But the composition of that convoy, and the volume of firepower that U.S. forces brought to bear upon it, has been a point of contention ever since.
In part, the controversy stems from the images of the devastation that were captured on the scene. They are some of the most graphic and shocking photos and videos captured during the Gulf War, including mangled wreckage and horribly burned bodies that news outlets refused to publish at the time. In fact, the first time many Americans truly saw a depiction of the Highway of Death was in the 2005 Jake Gyllenhaal movie Jarhead.
But the controversy over U.S. actions on the Highway of Death is even more complicated. Some argue that the convoy was retreating in accordance with a U.N. resolution, and that there was no justification for attacking it even if it contained a significant number of military vehicles. Others maintain that it included hostages as well as civilian refugees. Images from the scene, even those captured by the U.S. Air Force, tend to show primarily civilian vehicles.
Multiple reporters embedded with Western forces expressed shock and revulsion when encountering the Highway of Death. In his 1998 book Hidden Agendas, BAFTA-winning filmmaker and journalist John Pilger collected some of those early reactions. He characterized it as a massacre:
… the White House justified the attack by referring to the dead as “torturers, looters and rapists.” However, it was obvious that the convoy included not only military lorries, but civilian vehicles: battered Toyota vans, Volkswagens, motorbikes. Their occupants were foreign workers who had been trapped in Kuwait: Palestinians, Bangladeshis, Sudanese, Egyptians and others.
In the British press, the Observer published a shocking photograph of a charred corpse still at the wheel of a truck. With the lips burned away, it appeared to be grinning. Most newspapers preferred a front-page photograph of a US Army medic attending a wounded Iraqi soldier. […]
In a memorable report for BBC radio, Stephen Sackur who, like Jeremy Bowen, distinguished himself against the odds in the Gulf, described the carnage in such a way that he separated, for his listeners, ordinary Iraqis from Saddam Hussein. He converted the ducks, turkeys and fish to human beings. The incinerated figures, he said, were simply people trying to get home; he sounded angry.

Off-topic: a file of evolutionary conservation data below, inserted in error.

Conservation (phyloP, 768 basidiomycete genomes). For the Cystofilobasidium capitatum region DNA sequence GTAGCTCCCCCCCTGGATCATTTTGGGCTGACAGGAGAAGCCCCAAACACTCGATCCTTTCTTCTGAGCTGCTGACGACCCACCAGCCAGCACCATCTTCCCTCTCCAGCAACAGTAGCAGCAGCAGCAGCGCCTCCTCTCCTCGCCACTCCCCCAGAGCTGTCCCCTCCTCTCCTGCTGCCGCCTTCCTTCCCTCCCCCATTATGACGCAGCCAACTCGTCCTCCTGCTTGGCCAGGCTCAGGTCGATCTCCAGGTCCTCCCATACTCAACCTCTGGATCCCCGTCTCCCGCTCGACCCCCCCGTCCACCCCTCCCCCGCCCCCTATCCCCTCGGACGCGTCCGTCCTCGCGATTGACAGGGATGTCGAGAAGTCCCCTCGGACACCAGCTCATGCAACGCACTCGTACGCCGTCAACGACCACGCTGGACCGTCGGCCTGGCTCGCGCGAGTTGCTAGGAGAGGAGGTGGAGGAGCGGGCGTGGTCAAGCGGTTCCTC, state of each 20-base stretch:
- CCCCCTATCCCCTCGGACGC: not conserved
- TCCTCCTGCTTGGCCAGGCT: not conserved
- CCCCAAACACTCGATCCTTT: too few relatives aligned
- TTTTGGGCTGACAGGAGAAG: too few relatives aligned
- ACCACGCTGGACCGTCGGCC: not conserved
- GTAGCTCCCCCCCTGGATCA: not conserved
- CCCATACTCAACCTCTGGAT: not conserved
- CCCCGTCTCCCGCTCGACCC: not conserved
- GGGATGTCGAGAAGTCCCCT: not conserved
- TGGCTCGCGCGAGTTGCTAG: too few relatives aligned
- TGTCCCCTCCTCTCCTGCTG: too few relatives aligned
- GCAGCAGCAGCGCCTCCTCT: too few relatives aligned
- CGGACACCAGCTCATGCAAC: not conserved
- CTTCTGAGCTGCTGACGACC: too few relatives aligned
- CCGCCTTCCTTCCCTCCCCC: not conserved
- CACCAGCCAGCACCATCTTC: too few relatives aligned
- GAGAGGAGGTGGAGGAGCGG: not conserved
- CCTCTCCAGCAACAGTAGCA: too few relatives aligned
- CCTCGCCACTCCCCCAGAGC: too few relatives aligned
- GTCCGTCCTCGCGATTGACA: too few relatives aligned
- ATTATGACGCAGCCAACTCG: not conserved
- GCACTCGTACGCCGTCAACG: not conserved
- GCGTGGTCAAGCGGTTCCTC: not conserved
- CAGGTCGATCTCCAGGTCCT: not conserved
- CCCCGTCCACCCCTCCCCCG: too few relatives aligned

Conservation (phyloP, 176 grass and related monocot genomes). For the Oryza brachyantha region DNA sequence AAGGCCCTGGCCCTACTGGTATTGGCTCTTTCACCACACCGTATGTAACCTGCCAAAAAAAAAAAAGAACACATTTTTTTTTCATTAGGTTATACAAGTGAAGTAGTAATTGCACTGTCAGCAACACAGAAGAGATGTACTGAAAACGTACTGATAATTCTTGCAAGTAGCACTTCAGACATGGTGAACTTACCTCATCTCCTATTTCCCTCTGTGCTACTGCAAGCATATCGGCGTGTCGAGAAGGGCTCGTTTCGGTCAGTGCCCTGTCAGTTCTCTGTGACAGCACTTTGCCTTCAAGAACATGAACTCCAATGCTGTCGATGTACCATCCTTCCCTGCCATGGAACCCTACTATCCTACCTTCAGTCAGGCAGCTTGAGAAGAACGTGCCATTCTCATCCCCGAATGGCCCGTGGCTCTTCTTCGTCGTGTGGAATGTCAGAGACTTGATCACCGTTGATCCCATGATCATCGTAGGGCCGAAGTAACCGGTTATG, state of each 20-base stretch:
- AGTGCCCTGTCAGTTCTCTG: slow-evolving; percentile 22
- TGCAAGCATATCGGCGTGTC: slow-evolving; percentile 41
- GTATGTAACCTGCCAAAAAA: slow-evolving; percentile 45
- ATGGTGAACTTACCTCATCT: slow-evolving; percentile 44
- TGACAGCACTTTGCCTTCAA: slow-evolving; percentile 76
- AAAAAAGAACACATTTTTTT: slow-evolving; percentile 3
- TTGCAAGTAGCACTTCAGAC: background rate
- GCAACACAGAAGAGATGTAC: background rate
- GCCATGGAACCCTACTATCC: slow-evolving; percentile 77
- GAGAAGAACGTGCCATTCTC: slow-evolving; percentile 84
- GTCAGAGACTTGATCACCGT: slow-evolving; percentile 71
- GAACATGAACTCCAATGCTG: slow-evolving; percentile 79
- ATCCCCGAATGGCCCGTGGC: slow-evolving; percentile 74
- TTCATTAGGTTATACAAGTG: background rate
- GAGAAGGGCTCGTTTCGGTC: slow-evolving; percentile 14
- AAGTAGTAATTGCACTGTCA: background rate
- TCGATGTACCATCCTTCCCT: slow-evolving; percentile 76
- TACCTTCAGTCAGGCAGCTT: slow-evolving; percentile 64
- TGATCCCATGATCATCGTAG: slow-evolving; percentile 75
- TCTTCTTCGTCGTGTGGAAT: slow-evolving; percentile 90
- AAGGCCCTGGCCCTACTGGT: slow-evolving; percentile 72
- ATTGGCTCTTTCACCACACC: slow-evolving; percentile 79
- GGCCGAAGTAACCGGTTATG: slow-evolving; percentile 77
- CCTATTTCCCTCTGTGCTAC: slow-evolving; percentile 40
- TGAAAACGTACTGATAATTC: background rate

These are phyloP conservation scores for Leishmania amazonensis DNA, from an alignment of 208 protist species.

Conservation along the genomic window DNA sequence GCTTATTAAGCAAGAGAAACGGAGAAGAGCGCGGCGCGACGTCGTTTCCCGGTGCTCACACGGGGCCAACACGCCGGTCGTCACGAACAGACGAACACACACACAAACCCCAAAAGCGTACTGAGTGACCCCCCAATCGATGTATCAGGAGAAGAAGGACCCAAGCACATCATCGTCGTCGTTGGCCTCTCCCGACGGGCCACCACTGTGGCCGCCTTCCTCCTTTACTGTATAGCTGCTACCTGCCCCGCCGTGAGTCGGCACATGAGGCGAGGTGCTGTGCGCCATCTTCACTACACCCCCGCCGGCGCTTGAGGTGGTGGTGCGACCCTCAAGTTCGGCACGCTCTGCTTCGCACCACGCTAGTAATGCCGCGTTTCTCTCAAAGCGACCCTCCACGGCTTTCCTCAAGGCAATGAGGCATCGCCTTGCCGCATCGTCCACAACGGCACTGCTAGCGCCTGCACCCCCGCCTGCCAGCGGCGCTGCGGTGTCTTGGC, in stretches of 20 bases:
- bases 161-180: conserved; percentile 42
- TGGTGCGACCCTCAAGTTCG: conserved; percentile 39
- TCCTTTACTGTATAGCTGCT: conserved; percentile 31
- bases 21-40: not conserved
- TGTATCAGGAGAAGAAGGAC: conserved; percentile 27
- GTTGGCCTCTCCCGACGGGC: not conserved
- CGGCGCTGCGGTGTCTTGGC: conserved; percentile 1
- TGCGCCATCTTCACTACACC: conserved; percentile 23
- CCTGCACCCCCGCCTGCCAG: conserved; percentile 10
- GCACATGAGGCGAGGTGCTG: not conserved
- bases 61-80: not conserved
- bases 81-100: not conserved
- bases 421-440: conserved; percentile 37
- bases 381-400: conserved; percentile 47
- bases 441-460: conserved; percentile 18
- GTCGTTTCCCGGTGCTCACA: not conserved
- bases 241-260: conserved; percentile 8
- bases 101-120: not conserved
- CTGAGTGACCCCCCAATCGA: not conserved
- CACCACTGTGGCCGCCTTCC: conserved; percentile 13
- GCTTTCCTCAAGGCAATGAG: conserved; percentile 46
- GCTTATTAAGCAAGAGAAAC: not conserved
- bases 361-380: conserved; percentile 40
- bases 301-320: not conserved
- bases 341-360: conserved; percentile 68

Kate Adie was there for the BBC. Her television report showed corpses in the desert and consumer goods scattered among the blackened vehicles. If this was “loot”, it was pathetic: toys, dolls, hair-dryers. She referred to “the evidence of the horrible confusion”. She interviewed a US Marine Lieutenant, who appeared distressed. He said the convoy had had “no air cover, nothing”, and he added ambiguously, “It was not very professional at all.”
In 1992, Ramsey Clark, who served as attorney general under President Lyndon B. Johnson, had gone so far as to categorize the attack another way. It became the fulcrum of his arguments against the Gulf War in his book War Crimes: A Report on United States War Crimes Against Iraq.
What it means for Call of Duty to feature the Highway of Death
To evoke the Highway of Death — even in name only — is a callous act for a Western development team claiming to have made a work of fiction. But to be seen turning a blind eye to accusations of war crimes committed by your own military, while simultaneously pinning virtually those same actions on another country’s military, is bold indeed. That’s why not just Russian consumers are angry, but many Americans as well.
The outcry on social media and Metacritic in this case is not a bot farm that’s been turned from political concerns toward the world of video games. It’s evidence that consumers outside the West feel targeted by an audaciously pro-Western piece of fiction, and that consumers in the West feel misled by a fictional contortion that bends toward propaganda.
Source: Read Full Article